NASA announces winner of 2021 Student Launch competition

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On Friday, NASA’s 2021 Student Launch competition came to an end with a virtual ceremony to announce the winners.

The University of North Carolina at Charlotte was selected as the winner of the Launch Division while New York University was named winner of the Design Division.

“This year’s challenge will hopefully serve as an inspiration for a lifetime of learning,” said NASA Administrator Bill Nelson. “Someday it may be you designing a new spaceflight system or spacecraft or even a vehicle to land on another planet.”

Student Launch challenges students from around the United States to design, build, test, fly, and successfully land an amateur rocket to at least 3,500 feet above the ground.

The competition is held during the month of April, and traditionally, the teams gather in Huntsville. However, due to the pandemic, in an effort to comply with federal guidance and help restrict the spread of COVID-19, these events were modified to take place locally to each team or virtually.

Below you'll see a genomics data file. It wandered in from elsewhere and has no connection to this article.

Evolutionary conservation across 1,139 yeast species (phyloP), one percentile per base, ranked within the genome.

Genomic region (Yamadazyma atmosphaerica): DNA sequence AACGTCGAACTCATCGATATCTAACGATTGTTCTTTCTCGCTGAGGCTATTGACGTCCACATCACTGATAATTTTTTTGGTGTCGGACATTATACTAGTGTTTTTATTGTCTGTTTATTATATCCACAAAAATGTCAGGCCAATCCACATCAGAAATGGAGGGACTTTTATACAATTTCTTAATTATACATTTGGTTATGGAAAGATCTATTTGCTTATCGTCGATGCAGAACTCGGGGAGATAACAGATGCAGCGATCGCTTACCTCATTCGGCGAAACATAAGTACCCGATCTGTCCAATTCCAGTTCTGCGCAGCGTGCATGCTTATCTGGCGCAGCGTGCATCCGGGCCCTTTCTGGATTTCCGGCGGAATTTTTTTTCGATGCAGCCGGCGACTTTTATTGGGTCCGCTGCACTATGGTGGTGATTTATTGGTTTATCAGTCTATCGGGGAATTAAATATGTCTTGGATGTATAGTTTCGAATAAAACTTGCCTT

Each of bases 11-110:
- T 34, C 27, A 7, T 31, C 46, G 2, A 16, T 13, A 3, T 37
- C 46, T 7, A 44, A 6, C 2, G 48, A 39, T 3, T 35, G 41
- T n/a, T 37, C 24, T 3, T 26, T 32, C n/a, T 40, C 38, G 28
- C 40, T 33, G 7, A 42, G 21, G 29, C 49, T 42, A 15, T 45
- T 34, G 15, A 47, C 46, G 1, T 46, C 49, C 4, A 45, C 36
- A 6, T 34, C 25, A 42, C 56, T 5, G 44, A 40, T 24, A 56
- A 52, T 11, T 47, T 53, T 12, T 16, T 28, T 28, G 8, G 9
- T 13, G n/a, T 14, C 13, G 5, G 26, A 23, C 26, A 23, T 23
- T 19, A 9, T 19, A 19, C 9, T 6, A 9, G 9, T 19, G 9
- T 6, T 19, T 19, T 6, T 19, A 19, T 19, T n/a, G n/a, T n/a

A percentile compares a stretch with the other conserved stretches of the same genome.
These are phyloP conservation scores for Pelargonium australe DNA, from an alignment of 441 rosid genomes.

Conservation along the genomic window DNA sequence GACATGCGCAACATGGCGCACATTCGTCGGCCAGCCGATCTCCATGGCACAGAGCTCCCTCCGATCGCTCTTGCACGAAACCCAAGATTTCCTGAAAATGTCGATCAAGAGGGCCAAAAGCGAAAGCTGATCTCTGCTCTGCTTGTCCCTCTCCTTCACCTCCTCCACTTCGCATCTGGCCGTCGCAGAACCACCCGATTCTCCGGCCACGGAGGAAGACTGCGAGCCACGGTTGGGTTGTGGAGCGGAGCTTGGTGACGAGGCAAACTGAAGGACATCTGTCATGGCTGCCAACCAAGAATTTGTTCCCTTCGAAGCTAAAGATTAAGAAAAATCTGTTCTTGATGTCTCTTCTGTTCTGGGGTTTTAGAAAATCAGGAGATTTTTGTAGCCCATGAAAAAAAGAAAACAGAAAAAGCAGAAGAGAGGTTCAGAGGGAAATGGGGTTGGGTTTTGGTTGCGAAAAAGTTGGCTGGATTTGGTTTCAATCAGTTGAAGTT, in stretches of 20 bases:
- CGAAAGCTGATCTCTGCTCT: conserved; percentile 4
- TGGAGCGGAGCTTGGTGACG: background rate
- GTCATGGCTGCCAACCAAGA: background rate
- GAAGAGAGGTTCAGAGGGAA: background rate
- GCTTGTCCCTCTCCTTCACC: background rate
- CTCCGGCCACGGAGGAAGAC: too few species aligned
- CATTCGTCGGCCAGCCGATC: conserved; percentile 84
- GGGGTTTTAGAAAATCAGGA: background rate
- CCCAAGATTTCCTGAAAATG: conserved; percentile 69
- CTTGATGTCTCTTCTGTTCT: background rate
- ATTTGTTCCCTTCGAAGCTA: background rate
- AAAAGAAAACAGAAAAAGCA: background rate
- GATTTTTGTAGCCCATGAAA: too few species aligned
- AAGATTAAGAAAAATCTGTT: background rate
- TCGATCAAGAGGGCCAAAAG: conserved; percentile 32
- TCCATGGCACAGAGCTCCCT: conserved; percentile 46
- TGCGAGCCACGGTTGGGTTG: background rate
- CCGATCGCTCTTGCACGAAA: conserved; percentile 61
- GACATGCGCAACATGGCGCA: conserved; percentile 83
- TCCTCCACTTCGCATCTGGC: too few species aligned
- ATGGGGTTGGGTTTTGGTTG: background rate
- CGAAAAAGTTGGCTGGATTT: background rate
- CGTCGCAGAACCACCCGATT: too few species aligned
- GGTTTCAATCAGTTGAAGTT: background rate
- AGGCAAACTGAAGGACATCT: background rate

Teams compete in collegiate or middle school/high school divisions, and are scored in nearly a dozen categories, including altitude, safety, vehicle design, social media presence, and science, technology, engineering, and mathematics engagement.

This year, the university level teams were tasked with developing a Planetary Lander System to be deployed during flight recovery, which could land, self-level, assemble a 360-degree panoramic image of the landing site, and transmit the image to a remote ground station. Middle and high school teams were tasked with developing a science experiment or engineering payload appropriate to their capabilities and curriculum.

Rounding out the top five in the Launch Division were Vanderbilt University, University of Notre Dame, Purdue University, and North Carolina State University. The top three teams in the Design Division were the winner, New York University, followed by the University of California at Los Angeles and The Ohio State University.

For more information about NASA’s Artemis Student Challenges, visit their website here.

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